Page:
This story is so bizarre and outrageous, I can hardly believe it's true.
Tampa's Mark O'Hara was released from prison this week. He was serving a 25-year sentence for possession of 58 Vicodin tablets. Prosecutors acknowledge he wasn't selling the drug. They acknowledge that he had a prescription for it. At his trial, two doctors testified they'd been treating O'Hara since the early 1990s for pain related to gout and an automobile accident.
But prosecutors inexplicably brought drug trafficking charges anyway, because as the article explains, "Under the law, simply possessing the quantity of pills he had constitutes trafficking."
This is simply stunning. The man was sentenced to 25 years for possessing 58 pills for which he had a legal prescription.
Prosecutors then argued—and the trial court agreed—that the jury was not allowed to consider the fact that O'Hara had a prescription because Florida statutes governing painkillers don't allow for a "prescription defense," as if that rather crucial fact were some mere technicality those ACLU-types are always using to get criminals off the hook.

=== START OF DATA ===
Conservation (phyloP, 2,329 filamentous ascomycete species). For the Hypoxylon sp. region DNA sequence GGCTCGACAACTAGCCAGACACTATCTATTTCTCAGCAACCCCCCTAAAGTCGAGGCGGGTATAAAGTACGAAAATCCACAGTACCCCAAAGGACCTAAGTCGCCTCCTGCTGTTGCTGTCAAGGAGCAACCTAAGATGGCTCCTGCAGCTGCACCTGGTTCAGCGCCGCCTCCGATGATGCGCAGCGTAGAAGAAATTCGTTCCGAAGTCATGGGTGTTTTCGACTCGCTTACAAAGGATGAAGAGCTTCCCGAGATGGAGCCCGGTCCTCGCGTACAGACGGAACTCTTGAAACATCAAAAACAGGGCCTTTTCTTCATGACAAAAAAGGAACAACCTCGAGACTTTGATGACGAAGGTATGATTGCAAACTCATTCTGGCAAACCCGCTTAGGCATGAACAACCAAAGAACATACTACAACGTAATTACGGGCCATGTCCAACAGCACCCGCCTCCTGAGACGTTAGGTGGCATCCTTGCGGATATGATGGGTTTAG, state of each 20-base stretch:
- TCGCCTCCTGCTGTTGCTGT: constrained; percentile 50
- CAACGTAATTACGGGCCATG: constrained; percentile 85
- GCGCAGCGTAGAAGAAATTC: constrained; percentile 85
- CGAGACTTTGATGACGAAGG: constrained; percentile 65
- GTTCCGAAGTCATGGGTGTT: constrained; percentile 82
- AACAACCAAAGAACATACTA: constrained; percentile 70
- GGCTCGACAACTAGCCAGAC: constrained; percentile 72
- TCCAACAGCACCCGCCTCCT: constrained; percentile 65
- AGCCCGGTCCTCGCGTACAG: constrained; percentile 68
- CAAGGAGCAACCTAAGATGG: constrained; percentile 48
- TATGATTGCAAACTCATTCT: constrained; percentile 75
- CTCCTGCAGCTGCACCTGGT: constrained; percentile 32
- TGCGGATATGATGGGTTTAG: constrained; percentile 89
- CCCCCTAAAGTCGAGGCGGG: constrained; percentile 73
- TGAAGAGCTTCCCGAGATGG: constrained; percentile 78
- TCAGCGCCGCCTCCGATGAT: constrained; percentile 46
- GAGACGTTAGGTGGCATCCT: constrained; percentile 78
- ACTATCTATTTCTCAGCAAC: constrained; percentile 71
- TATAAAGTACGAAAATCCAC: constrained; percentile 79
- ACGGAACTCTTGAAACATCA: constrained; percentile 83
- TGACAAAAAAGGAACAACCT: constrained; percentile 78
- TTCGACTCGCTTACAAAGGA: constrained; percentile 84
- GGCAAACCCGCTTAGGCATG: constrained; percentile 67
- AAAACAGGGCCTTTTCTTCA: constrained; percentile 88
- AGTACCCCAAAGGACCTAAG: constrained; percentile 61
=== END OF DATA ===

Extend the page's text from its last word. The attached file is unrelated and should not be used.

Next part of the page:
I suppose we should expect little from the state that put Richard Paey away for 25 years. But this is insanity. My guess is that O'Hara's prior drug conviction (in the 1980s) and the small amount of pot also found in his truck blinded the prosecutors' and judge's discretion. Gotta' get this guy for something, right?
O'Hara is free after an appellate court rightly deemed the trial "absurd" and tossed out the verdict. Prosecutors are apparently still considering what to do next.
Given the way they've wasted taxpayer money and court time and needlessly harassed Mr. O'Hara, in a just world their "next step" would be submitting their own letters of resignation.